There are many professions that require employees to work in the sun for periods of time. With sun exposure one of the key causes of cancer in Australia, sun protection is an absolute necessity for these people. However, sunglasses, sunscreen and protective head gear can end up costing a lot of money. So what can you do?
If you’re one of the thousands of people who spend time under the sun at work, there is some good news. Sun protection tax deductions are a reality!
Sun protection tax deductions
Who can claim them?
If it is necessary for you to regularly work outside or contend with the damaging rays of the sun in some way. You can claim tax deductions for your sun protection costs each year.
Employees who could claim sun protection tax deductions include:
- Pilots and airline staff
- Couriers and delivery people
- Foresters and gamekeepers
- Landscapers and gardeners
- Sports professionals
- Coaches and trainers
- Outdoor recreation staff
And more: just ask your accountant if you’re eligible.
So what can be claimed?
The ATO accepts sun protection tax deductions for sunglasses when a worker is exposed to the sun. In general this exposure to sunlight must be for lengthy or regular periods of time. If you only use sunglasses for a short walk (between two work premises, for example) unfortunately, you won’t be able to claim their cost as a tax deduction. However, if you’re working outside all day at a building site or you’re a pilot contending with the glare of sunlight in the skies every day, you are entitled to claim them.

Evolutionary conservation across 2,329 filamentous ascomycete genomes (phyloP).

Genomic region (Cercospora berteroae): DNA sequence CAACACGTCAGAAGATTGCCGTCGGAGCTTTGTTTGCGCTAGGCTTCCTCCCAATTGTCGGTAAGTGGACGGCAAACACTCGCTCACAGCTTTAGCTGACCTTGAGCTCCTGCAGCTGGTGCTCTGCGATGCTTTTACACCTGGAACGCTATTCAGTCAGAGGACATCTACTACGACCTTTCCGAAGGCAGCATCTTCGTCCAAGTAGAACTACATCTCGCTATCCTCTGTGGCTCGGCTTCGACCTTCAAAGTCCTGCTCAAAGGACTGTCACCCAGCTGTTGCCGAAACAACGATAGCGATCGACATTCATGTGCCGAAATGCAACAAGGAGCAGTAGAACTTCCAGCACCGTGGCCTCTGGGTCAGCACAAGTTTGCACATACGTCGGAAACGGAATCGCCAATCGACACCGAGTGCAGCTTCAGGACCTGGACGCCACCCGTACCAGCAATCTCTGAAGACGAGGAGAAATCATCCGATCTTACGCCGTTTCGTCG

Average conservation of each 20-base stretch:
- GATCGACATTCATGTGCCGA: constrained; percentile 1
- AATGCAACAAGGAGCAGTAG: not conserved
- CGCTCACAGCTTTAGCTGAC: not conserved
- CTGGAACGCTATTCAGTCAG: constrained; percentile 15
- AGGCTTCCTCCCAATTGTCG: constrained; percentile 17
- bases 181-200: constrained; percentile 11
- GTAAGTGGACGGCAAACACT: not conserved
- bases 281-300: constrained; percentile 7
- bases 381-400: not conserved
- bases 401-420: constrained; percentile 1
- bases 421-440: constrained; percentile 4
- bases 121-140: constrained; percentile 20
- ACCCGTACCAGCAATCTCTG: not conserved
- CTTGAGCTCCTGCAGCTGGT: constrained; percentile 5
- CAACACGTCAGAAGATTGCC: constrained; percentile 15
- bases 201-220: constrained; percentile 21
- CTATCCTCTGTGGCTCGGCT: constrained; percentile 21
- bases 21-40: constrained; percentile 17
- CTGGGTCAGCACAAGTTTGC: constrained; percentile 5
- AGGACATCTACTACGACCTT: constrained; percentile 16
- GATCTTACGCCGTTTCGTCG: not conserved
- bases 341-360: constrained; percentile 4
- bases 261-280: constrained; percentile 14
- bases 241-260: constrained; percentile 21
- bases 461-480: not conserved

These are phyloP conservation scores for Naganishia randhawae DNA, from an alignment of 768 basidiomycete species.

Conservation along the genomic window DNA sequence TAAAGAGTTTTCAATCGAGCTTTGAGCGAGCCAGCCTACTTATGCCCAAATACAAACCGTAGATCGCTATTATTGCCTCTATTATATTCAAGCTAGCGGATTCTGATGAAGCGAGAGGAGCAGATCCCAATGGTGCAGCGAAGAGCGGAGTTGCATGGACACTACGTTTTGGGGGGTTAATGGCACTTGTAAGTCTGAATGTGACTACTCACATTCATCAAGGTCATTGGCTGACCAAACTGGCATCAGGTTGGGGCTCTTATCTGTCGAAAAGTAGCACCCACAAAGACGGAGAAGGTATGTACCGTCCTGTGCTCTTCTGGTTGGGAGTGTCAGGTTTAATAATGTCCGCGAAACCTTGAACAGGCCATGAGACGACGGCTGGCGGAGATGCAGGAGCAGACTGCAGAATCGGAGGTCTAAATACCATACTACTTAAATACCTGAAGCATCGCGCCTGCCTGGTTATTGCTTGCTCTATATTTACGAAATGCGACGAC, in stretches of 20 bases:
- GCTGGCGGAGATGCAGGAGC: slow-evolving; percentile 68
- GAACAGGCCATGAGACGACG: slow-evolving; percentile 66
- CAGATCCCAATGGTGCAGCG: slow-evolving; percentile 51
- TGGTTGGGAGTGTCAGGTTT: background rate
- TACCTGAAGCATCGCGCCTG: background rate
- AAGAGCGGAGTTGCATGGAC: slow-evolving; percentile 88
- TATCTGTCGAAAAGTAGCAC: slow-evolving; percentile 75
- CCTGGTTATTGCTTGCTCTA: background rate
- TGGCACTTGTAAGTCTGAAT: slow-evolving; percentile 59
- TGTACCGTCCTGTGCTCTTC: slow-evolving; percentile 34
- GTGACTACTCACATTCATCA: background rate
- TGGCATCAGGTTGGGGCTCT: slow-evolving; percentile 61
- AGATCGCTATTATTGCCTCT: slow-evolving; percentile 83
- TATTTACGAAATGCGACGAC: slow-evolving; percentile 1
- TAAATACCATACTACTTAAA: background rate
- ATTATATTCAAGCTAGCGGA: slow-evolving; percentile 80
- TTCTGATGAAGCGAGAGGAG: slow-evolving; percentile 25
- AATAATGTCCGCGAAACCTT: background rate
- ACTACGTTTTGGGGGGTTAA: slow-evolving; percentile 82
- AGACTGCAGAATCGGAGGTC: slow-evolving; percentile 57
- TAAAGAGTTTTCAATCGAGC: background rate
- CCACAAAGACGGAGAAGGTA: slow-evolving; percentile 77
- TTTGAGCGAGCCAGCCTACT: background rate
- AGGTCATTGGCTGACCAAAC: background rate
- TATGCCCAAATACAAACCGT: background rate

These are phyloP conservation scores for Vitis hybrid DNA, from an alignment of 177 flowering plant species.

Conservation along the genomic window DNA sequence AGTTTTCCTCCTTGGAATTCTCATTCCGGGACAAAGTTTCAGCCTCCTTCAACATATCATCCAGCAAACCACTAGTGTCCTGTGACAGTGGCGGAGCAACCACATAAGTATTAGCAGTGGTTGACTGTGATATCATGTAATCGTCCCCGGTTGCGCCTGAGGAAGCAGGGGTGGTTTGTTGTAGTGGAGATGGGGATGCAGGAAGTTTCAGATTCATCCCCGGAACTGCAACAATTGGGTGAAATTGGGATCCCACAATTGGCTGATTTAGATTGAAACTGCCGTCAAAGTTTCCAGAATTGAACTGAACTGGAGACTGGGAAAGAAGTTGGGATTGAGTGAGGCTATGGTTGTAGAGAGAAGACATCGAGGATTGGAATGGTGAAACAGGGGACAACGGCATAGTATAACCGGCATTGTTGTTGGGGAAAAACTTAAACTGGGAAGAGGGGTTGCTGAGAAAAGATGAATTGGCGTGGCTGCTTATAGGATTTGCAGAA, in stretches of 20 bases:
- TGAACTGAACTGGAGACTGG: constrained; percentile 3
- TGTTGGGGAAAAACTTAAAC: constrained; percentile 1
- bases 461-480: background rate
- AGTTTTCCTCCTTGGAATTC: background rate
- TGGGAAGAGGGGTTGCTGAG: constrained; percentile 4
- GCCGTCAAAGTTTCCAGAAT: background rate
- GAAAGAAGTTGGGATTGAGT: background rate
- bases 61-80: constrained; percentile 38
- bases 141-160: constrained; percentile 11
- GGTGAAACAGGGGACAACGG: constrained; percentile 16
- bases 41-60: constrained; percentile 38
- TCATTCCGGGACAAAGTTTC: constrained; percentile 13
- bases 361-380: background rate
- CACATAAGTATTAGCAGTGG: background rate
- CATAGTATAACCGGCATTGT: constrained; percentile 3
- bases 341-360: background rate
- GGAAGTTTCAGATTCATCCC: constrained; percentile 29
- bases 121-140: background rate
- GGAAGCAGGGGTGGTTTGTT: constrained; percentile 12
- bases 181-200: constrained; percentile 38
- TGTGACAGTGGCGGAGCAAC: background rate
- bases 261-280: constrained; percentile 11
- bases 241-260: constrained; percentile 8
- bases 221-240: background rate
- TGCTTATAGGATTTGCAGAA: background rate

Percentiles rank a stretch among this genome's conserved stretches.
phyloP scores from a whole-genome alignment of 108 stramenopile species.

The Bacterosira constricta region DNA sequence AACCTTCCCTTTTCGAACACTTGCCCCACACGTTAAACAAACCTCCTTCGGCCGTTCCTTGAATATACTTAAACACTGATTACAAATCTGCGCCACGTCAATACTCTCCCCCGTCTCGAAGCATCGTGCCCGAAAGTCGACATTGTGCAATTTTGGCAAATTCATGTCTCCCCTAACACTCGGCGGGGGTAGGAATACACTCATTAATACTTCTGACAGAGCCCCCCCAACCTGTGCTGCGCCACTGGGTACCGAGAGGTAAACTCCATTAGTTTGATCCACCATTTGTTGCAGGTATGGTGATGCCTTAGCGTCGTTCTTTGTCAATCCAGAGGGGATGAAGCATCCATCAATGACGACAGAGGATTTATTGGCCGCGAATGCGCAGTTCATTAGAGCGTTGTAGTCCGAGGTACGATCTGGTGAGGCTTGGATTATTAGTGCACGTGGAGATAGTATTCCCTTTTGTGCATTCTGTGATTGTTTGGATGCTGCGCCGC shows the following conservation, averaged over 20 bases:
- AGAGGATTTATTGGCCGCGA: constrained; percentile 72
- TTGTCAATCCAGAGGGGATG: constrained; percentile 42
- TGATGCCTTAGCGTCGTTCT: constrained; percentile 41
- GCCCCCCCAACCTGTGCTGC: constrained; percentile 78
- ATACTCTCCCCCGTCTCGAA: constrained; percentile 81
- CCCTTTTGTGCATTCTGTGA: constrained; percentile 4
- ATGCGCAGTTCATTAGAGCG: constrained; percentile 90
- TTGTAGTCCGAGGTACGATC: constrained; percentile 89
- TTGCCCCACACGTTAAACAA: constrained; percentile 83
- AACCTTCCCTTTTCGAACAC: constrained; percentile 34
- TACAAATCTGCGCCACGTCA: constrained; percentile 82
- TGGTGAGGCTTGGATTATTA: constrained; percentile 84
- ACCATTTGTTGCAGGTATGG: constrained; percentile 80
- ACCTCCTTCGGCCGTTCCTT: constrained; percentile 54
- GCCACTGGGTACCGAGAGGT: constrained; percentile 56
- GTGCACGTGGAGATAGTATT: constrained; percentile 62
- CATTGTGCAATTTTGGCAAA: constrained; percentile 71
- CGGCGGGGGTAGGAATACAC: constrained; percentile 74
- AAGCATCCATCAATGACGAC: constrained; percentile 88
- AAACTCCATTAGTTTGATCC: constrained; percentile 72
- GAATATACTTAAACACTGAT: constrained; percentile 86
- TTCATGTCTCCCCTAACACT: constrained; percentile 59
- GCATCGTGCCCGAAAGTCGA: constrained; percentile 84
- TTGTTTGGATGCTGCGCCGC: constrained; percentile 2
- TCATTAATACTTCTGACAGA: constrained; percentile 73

How much? There is no limit on the cost for your sunglasses, however it’s worth knowing that if they cost more than $300 they are expected to last for longer than 12 months. In which case, you will need to claim the depreciation of the glasses on your tax return over time, rather than the purchase price.
Don’t skimp when it comes to slapping on the sunscreen. You know it makes good sense, regardless. Good news is the cost of these essential lotions and sprays CAN generally be claimed on your tax return too. Just make sure you keep receipts for any purchases.
Sun hats and other headgear designed to protect the wearer from the sun are, again, considered essential items for sun protection for employees working outdoors.
Private and personal use
Because some items can also be used privately there must be a genuine connection between the cost of the sun protection equipment, hat or sunscreen and your income earning activities.
Tip: Keep things simple. Where possible, purchase sun protection items that you use for work separately and keep the receipts with your work related expense records.
Not sure whether you can claim a tax deduction for a work related expense?
Simply log in to your Etax.com.au account and ask your accountant, using My Messages at the top of your return. Alternatively use our new Ask a question feature: